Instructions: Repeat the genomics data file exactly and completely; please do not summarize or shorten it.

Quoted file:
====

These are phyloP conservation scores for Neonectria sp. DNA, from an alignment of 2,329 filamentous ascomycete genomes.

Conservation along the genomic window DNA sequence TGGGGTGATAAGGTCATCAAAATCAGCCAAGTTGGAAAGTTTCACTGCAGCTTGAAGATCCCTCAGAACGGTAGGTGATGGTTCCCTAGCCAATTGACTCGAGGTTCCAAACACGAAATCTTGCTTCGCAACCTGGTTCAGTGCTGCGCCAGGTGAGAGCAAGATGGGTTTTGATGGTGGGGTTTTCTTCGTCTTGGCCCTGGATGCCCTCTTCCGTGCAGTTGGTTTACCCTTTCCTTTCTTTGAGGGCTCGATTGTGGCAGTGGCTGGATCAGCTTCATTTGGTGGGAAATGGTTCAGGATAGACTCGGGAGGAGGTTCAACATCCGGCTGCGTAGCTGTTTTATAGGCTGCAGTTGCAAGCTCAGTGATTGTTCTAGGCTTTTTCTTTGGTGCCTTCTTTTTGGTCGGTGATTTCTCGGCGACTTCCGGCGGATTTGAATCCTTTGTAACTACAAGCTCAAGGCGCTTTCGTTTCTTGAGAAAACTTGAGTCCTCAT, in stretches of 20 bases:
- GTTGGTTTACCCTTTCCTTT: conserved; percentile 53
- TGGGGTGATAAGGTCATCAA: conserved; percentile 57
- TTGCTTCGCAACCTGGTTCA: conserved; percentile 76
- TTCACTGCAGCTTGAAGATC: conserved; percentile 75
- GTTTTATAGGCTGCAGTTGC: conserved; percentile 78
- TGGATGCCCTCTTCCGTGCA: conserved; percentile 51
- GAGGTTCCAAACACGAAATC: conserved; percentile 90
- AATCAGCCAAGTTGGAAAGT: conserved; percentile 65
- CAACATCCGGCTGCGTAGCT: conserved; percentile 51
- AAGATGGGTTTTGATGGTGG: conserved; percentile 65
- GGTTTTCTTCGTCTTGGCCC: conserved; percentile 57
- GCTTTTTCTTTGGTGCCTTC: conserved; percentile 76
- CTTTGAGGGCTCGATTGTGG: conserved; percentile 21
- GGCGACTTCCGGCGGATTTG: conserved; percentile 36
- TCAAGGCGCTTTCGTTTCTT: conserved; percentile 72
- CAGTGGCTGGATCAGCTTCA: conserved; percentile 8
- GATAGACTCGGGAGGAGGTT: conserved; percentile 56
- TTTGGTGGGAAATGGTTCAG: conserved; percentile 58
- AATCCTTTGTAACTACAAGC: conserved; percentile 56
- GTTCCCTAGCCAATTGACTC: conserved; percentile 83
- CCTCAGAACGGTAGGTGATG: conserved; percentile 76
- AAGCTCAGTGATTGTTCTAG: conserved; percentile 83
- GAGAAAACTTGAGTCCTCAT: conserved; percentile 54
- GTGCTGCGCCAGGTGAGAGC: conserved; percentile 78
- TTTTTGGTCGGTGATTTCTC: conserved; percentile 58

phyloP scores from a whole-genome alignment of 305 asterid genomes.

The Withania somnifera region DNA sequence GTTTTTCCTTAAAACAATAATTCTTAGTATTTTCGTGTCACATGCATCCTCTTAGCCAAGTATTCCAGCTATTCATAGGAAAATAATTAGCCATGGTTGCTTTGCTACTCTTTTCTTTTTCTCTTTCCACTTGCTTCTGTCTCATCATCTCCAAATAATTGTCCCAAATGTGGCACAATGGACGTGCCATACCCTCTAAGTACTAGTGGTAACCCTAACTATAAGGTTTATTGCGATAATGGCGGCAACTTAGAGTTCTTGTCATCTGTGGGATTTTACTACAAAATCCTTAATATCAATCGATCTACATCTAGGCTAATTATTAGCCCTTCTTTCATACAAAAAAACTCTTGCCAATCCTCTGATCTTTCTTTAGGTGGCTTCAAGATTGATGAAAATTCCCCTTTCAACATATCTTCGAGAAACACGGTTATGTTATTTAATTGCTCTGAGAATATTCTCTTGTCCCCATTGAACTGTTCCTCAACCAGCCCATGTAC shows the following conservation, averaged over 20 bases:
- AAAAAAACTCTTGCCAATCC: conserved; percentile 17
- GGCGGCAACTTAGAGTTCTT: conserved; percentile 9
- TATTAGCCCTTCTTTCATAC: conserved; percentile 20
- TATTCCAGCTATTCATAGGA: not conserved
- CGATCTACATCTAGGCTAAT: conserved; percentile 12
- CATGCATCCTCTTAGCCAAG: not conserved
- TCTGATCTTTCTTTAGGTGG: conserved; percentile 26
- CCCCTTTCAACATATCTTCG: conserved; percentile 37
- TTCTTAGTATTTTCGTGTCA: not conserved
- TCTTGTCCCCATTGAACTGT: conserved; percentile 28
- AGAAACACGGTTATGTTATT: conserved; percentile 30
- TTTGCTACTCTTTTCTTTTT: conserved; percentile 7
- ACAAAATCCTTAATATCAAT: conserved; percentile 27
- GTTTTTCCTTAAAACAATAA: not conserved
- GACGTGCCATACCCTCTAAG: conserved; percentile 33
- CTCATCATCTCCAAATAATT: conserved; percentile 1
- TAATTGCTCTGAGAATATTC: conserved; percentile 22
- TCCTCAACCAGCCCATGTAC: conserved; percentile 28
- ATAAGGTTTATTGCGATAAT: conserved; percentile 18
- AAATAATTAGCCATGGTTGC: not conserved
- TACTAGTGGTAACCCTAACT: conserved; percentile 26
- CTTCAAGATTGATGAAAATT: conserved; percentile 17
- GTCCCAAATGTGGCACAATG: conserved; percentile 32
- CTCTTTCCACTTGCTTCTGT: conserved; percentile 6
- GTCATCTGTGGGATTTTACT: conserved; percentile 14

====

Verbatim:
These are phyloP conservation scores for Neonectria sp. DNA, from an alignment of 2,329 filamentous ascomycete genomes.

Conservation along the genomic window DNA sequence TGGGGTGATAAGGTCATCAAAATCAGCCAAGTTGGAAAGTTTCACTGCAGCTTGAAGATCCCTCAGAACGGTAGGTGATGGTTCCCTAGCCAATTGACTCGAGGTTCCAAACACGAAATCTTGCTTCGCAACCTGGTTCAGTGCTGCGCCAGGTGAGAGCAAGATGGGTTTTGATGGTGGGGTTTTCTTCGTCTTGGCCCTGGATGCCCTCTTCCGTGCAGTTGGTTTACCCTTTCCTTTCTTTGAGGGCTCGATTGTGGCAGTGGCTGGATCAGCTTCATTTGGTGGGAAATGGTTCAGGATAGACTCGGGAGGAGGTTCAACATCCGGCTGCGTAGCTGTTTTATAGGCTGCAGTTGCAAGCTCAGTGATTGTTCTAGGCTTTTTCTTTGGTGCCTTCTTTTTGGTCGGTGATTTCTCGGCGACTTCCGGCGGATTTGAATCCTTTGTAACTACAAGCTCAAGGCGCTTTCGTTTCTTGAGAAAACTTGAGTCCTCAT, in stretches of 20 bases:
- GTTGGTTTACCCTTTCCTTT: conserved; percentile 53
- TGGGGTGATAAGGTCATCAA: conserved; percentile 57
- TTGCTTCGCAACCTGGTTCA: conserved; percentile 76
- TTCACTGCAGCTTGAAGATC: conserved; percentile 75
- GTTTTATAGGCTGCAGTTGC: conserved; percentile 78
- TGGATGCCCTCTTCCGTGCA: conserved; percentile 51
- GAGGTTCCAAACACGAAATC: conserved; percentile 90
- AATCAGCCAAGTTGGAAAGT: conserved; percentile 65
- CAACATCCGGCTGCGTAGCT: conserved; percentile 51
- AAGATGGGTTTTGATGGTGG: conserved; percentile 65
- GGTTTTCTTCGTCTTGGCCC: conserved; percentile 57
- GCTTTTTCTTTGGTGCCTTC: conserved; percentile 76
- CTTTGAGGGCTCGATTGTGG: conserved; percentile 21
- GGCGACTTCCGGCGGATTTG: conserved; percentile 36
- TCAAGGCGCTTTCGTTTCTT: conserved; percentile 72
- CAGTGGCTGGATCAGCTTCA: conserved; percentile 8
- GATAGACTCGGGAGGAGGTT: conserved; percentile 56
- TTTGGTGGGAAATGGTTCAG: conserved; percentile 58
- AATCCTTTGTAACTACAAGC: conserved; percentile 56
- GTTCCCTAGCCAATTGACTC: conserved; percentile 83
- CCTCAGAACGGTAGGTGATG: conserved; percentile 76
- AAGCTCAGTGATTGTTCTAG: conserved; percentile 83
- GAGAAAACTTGAGTCCTCAT: conserved; percentile 54
- GTGCTGCGCCAGGTGAGAGC: conserved; percentile 78
- TTTTTGGTCGGTGATTTCTC: conserved; percentile 58

phyloP scores from a whole-genome alignment of 305 asterid genomes.

The Withania somnifera region DNA sequence GTTTTTCCTTAAAACAATAATTCTTAGTATTTTCGTGTCACATGCATCCTCTTAGCCAAGTATTCCAGCTATTCATAGGAAAATAATTAGCCATGGTTGCTTTGCTACTCTTTTCTTTTTCTCTTTCCACTTGCTTCTGTCTCATCATCTCCAAATAATTGTCCCAAATGTGGCACAATGGACGTGCCATACCCTCTAAGTACTAGTGGTAACCCTAACTATAAGGTTTATTGCGATAATGGCGGCAACTTAGAGTTCTTGTCATCTGTGGGATTTTACTACAAAATCCTTAATATCAATCGATCTACATCTAGGCTAATTATTAGCCCTTCTTTCATACAAAAAAACTCTTGCCAATCCTCTGATCTTTCTTTAGGTGGCTTCAAGATTGATGAAAATTCCCCTTTCAACATATCTTCGAGAAACACGGTTATGTTATTTAATTGCTCTGAGAATATTCTCTTGTCCCCATTGAACTGTTCCTCAACCAGCCCATGTAC shows the following conservation, averaged over 20 bases:
- AAAAAAACTCTTGCCAATCC: conserved; percentile 17
- GGCGGCAACTTAGAGTTCTT: conserved; percentile 9
- TATTAGCCCTTCTTTCATAC: conserved; percentile 20
- TATTCCAGCTATTCATAGGA: not conserved
- CGATCTACATCTAGGCTAAT: conserved; percentile 12
- CATGCATCCTCTTAGCCAAG: not conserved
- TCTGATCTTTCTTTAGGTGG: conserved; percentile 26
- CCCCTTTCAACATATCTTCG: conserved; percentile 37
- TTCTTAGTATTTTCGTGTCA: not conserved
- TCTTGTCCCCATTGAACTGT: conserved; percentile 28
- AGAAACACGGTTATGTTATT: conserved; percentile 30
- TTTGCTACTCTTTTCTTTTT: conserved; percentile 7
- ACAAAATCCTTAATATCAAT: conserved; percentile 27
- GTTTTTCCTTAAAACAATAA: not conserved
- GACGTGCCATACCCTCTAAG: conserved; percentile 33
- CTCATCATCTCCAAATAATT: conserved; percentile 1
- TAATTGCTCTGAGAATATTC: conserved; percentile 22
- TCCTCAACCAGCCCATGTAC: conserved; percentile 28
- ATAAGGTTTATTGCGATAAT: conserved; percentile 18
- AAATAATTAGCCATGGTTGC: not conserved
- TACTAGTGGTAACCCTAACT: conserved; percentile 26
- CTTCAAGATTGATGAAAATT: conserved; percentile 17
- GTCCCAAATGTGGCACAATG: conserved; percentile 32
- CTCTTTCCACTTGCTTCTGT: conserved; percentile 6
- GTCATCTGTGGGATTTTACT: conserved; percentile 14